Samuel A. Jinapor
The Minister for Lands and Natural Resources, Samuel A. Jinapor, has called for integrity in all processes leading to proper mining sector regulation.
He said the mining sector mess cannot be cleaned if all stakeholders do not discharge their duties with integrity and transparency.
Delivering a keynote address at the first Student Representative Council (SRC) Public Lecture of the Ghana School of Law, held at the Kwame Nkrumah University of Science and Technology last Friday, Mr. Jinapor who doubles as MP for Damongo in the Savannah Region said, “We cannot regulate illegal mining if for example the inspectorate division of the Minerals Commission cannot monitor the operations of mining or do their work on the principles of integrity and transparency.”
He also said, “We cannot regulate this sector if the Minister, Deputy Ministers and officials of the Ministry who have the responsibility to offer supervisory duty do not do so on account of integrity.”
He said, “We can only get to the right conclusion in respect of sanitising the small scale mining industry, if we work, all of us, Minerals Commission, the Minister, the Deputy Ministers, the Ministry, work in the spirit of integrity and courage, that is the only way forward.”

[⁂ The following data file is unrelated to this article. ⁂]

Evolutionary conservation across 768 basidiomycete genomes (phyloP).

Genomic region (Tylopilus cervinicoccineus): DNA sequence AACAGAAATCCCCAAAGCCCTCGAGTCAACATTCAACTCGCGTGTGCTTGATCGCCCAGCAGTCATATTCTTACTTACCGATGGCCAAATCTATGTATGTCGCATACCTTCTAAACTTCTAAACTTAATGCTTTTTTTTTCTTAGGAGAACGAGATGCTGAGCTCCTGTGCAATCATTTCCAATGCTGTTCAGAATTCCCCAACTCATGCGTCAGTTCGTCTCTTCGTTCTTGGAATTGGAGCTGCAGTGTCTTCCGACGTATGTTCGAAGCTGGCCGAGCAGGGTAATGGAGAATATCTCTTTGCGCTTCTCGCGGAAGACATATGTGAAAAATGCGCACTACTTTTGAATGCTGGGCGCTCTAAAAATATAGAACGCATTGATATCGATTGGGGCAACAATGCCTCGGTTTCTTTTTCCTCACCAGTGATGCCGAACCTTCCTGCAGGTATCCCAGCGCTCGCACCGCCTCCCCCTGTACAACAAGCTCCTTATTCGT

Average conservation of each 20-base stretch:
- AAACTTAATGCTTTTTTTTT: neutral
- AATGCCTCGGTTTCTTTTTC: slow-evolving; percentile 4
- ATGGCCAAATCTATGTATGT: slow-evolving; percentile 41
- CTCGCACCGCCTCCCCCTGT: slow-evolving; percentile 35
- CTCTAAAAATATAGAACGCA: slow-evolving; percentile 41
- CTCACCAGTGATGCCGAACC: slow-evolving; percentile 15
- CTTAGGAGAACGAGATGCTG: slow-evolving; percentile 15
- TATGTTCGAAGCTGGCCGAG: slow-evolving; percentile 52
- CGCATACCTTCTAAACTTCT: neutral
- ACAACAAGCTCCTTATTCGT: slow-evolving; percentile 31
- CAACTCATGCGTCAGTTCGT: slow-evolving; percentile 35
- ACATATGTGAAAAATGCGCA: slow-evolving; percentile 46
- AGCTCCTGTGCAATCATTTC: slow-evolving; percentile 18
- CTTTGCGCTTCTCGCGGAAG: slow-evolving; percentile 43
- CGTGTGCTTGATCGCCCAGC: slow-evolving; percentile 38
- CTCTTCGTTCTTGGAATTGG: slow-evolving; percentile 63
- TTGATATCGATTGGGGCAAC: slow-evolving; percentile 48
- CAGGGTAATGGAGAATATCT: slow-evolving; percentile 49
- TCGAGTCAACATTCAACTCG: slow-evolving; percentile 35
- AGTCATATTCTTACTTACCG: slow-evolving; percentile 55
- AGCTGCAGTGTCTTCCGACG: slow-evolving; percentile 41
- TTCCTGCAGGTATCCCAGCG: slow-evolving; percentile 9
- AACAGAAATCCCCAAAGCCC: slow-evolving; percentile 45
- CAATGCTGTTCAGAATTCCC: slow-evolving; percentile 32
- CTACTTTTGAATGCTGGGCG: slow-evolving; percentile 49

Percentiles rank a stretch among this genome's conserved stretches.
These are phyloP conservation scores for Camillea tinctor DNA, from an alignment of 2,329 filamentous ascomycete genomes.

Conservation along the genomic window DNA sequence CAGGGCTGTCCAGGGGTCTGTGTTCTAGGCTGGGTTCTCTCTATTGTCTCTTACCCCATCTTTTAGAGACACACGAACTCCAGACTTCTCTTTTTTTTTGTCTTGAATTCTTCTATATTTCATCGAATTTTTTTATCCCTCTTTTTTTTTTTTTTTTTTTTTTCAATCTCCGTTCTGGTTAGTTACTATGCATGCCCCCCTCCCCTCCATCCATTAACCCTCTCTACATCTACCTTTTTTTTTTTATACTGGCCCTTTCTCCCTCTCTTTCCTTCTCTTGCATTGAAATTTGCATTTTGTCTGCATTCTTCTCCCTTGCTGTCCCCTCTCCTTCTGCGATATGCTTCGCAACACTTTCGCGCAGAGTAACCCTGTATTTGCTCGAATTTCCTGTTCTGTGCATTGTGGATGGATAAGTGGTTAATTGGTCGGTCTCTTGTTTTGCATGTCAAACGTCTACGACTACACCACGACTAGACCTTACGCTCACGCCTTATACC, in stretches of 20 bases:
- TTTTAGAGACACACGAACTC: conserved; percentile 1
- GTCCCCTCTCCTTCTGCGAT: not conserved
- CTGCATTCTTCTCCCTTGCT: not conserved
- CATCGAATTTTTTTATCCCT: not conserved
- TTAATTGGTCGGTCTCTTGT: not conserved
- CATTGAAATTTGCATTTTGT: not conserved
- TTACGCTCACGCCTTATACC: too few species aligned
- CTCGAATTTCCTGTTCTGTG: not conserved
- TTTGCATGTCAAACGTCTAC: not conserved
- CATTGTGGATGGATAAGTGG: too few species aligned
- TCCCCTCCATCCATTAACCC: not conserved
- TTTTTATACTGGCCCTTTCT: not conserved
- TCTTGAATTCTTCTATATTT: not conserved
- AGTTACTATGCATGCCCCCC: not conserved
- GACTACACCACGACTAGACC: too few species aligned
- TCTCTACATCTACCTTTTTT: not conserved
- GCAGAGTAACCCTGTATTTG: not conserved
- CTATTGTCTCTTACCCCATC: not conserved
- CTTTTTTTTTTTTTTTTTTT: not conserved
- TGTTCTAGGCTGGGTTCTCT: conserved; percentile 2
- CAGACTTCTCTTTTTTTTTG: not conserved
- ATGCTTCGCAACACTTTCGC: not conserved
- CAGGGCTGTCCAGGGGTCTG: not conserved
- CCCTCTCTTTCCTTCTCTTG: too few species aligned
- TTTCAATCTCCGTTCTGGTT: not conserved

Speaking on the theme: “The legal regime of the mining sector in Ghana: History, challenges and the way forward,” the minister said “the Ministry of Lands and Natural Resources and I are determined to continue to work tirelessly to construct a lands and natural resources sector which is effectively managed, transparent, and anchored on integrity, thereby, contributing to the realisation of the noble vision of President Akufo-Addo.”
He said the government has allocated GH¢20 million in the 2022 budget to help in the fight against illegal mining popularly called galamsey.
As part of efforts to encourage and promote responsible small scale mining in the country, the minister said the ministry has instituted Responsible Small Scale Awards Mining Scheme.
He said the scheme which will have its maiden edition held on Wednesday, December 22, 2021, “to reward Small Scale Miners who adhered to the health, safety and environmental standards of mining.”
Mr. Jinapor also highlighted some challenges within the mining sector such as the lack of value addition, over concentration on gold and other environmental hazards which he said is as a result of lack of personnel to provide proper supervision.
“It is my hope that this lecture will set the tone for a broader conversion on Mineral and Mining Law, and perhaps the introduction of the Mining Law as a separate and distinct course at the faculties, and the introduction of Master’s programme in mining,” he said.
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